• Wednesday, Feb 19, 2020
  • Last Update : 06:11 pm

Mundi, a popular ethnic food of Bandarban

  • Published at 11:06 pm January 4th, 2020
Mundi Bandarban
Photo shows the traditional dish of Bandarban, Mundi Dhaka Tribune

Rice is the main ingredient of this spicy and sour dish

Mundi, a traditional Marma ethnic food in Bandarban is gaining popularity. Mundi houses are springing up in the district and are selling these dishes that look like noodles. Alongside locals, the food now has appeal for tourists from home and abroad.

Due to a rising demand for mundi, at least 30 Mundi Houses have sprung up in Ujanipara, Madhyampara, and Balaghata in Bandarban. 

Uchi Maung Marma, owner of Kong Rong Mundi House in Ujanipara, said: “My restaurant has become a place for young people to have fun and entertainment.  It is popular among them.”

Mundi houses start getting crowded in the afternoon. Due to the increasing demand, at least 30 Mundi Houses have been set up in Ujanipara, Madhyapara and Balaghata areas of Bandarban. 

The kitchen tools for making Mundi | Dhaka Tribune

Imtiaz Ahmed, a tourist in Bandarban, said: “I just tasted Mundi and it is great. It's a taste to remember.”

Ma Ting Ting Marma, a teacher at Bandarban Government Primary School, said, “The Marma community has been making Mundi for a very long time. The commercialization of this traditional homemade meal is benefiting many families financially.”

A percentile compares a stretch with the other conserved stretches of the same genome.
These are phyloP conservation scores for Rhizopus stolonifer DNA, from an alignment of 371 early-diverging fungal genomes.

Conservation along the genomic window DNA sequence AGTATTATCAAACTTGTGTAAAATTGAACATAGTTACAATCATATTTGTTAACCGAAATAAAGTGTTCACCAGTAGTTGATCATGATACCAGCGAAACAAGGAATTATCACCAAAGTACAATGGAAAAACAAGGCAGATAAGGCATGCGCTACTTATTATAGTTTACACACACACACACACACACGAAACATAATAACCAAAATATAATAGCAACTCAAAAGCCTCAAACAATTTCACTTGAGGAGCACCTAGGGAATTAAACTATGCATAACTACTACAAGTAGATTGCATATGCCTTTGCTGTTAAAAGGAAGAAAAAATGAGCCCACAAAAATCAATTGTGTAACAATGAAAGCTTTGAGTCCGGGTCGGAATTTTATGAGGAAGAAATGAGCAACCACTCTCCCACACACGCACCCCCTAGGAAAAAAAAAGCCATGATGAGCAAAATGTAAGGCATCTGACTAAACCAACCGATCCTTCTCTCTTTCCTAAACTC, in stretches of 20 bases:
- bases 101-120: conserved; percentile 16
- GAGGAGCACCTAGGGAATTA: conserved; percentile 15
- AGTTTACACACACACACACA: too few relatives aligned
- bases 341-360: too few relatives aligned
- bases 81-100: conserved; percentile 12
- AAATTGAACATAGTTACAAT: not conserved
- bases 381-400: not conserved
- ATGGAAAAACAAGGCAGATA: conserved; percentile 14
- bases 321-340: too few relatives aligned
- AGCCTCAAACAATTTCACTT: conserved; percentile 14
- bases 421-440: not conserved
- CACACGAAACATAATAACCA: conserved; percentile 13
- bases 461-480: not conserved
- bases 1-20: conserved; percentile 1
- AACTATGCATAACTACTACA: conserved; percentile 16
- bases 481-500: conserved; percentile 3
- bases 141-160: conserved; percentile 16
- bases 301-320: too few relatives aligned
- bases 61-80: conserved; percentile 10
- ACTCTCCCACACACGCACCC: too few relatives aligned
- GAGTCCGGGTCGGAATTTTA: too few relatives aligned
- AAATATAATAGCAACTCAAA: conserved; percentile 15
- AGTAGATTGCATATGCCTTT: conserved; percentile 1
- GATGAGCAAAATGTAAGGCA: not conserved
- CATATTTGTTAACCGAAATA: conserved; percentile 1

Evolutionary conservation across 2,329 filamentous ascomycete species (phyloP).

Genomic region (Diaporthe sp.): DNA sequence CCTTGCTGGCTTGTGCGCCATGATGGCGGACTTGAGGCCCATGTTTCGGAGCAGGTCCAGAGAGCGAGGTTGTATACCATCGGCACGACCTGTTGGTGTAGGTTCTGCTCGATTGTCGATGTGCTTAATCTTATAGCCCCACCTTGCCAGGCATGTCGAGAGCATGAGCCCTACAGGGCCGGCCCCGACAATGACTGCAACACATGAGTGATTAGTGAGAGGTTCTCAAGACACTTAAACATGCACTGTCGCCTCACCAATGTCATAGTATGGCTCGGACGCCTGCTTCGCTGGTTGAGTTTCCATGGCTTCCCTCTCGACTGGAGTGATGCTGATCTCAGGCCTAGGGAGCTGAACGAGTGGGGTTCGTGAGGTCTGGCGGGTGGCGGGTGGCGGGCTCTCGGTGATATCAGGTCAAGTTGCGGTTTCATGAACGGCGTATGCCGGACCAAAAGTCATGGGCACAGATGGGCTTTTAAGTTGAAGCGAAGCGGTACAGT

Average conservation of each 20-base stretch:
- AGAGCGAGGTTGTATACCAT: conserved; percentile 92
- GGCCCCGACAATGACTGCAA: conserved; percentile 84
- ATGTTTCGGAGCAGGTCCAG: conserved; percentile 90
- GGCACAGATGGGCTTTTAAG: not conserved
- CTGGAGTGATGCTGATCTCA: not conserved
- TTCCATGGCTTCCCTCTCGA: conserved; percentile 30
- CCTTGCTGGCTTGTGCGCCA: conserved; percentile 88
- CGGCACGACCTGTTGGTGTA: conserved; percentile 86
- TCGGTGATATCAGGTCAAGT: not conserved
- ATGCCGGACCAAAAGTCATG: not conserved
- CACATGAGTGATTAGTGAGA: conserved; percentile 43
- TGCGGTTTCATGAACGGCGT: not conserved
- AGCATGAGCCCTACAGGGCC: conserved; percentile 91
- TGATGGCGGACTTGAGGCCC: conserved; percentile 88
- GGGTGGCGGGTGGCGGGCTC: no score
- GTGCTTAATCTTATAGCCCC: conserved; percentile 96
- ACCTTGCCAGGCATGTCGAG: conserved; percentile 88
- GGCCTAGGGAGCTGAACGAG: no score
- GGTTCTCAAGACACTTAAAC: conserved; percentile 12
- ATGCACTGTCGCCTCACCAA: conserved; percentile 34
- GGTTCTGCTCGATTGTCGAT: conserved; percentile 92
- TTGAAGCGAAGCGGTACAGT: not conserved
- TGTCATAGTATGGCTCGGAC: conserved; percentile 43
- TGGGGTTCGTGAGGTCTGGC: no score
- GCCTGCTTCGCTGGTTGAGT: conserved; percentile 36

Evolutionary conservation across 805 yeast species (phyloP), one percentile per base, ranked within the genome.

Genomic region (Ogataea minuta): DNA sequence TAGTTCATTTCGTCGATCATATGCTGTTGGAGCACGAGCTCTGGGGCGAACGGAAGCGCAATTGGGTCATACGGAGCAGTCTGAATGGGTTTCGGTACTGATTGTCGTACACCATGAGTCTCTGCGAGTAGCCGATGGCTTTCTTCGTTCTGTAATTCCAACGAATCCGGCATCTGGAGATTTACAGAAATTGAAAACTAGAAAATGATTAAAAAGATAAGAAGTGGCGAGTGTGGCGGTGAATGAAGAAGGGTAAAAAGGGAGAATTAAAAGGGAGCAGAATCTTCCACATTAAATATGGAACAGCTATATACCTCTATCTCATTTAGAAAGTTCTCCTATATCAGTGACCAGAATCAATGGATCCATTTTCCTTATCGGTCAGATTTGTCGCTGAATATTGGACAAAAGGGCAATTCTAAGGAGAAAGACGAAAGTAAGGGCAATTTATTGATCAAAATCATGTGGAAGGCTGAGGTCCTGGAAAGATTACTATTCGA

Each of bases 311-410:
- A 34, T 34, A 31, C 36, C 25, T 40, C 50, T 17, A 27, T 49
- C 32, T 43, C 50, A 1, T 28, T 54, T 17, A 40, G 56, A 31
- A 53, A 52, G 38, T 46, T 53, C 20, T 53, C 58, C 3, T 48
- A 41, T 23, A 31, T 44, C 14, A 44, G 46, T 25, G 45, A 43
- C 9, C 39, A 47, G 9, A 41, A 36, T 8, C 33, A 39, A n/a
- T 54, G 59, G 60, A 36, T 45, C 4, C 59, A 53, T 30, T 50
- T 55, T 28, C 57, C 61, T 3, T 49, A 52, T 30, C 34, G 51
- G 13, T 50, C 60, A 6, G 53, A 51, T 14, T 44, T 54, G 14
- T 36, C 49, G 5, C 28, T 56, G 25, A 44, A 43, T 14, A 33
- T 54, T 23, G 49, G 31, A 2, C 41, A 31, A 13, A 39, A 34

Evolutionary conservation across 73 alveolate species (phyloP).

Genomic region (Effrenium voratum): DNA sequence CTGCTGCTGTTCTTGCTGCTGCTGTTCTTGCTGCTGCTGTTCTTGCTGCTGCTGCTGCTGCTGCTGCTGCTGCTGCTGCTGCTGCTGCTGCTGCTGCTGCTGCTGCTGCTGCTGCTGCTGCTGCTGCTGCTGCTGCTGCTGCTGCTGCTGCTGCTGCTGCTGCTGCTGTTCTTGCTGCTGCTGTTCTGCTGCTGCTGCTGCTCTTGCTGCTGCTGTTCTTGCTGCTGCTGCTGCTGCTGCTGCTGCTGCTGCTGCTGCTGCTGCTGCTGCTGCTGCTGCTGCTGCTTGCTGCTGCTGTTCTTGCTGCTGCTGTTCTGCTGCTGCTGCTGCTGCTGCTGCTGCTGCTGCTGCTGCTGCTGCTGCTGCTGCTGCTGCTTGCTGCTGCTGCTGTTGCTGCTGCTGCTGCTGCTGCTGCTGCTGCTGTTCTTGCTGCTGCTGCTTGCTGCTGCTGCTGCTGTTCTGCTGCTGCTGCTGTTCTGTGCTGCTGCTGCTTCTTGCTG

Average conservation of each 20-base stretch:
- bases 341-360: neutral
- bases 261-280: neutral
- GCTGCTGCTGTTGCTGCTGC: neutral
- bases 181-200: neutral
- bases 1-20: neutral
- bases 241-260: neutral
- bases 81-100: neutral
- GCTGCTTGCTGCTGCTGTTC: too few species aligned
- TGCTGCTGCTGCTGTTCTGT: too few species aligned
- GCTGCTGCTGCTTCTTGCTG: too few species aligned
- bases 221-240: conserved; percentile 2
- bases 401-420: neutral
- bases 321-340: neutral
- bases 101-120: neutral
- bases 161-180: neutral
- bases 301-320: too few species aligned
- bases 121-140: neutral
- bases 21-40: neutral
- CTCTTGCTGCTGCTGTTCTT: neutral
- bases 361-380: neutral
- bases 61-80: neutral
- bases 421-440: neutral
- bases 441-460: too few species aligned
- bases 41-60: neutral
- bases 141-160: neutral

Ching Nu Mong Marma, a Mundi maker, said: “Rice is kept soaked in water for two to three days. Then the rice is cleaned and dried on a small sifter. Then it is powdered and made into a dough. The dough is then pressed through a special device and out come the smooth, long noodle-like Mundi.”

He said it is possible to make two kg of Mundi with a kg of rice. Mundi costs Tk80 to Tk100 per kg to make, and each bowl is sold at Tk10-20.\

Photo shows a shop that sells Mundi | Dhaka Tribune

The dish is served with fish curry, soup, or shrimps. Pepper powder, onion, coriander leaves, lemon juice and dried fish are also mixed for added flavour.

The food has recently been in competition with noodles coming in from Myanmar and China. Restaurant owners said local Mundi artisans are losing interest in occupying the foreign dry mundi market.

Ko Ko Marma from the city's Madhyampara, said that if support were available, many could be self-sufficient selling Mundi. It would be possible to take this delicious food to different districts of the country after meeting local demand. Locals have urged the government to provide assistance and easy bank loans for the survival of this industry.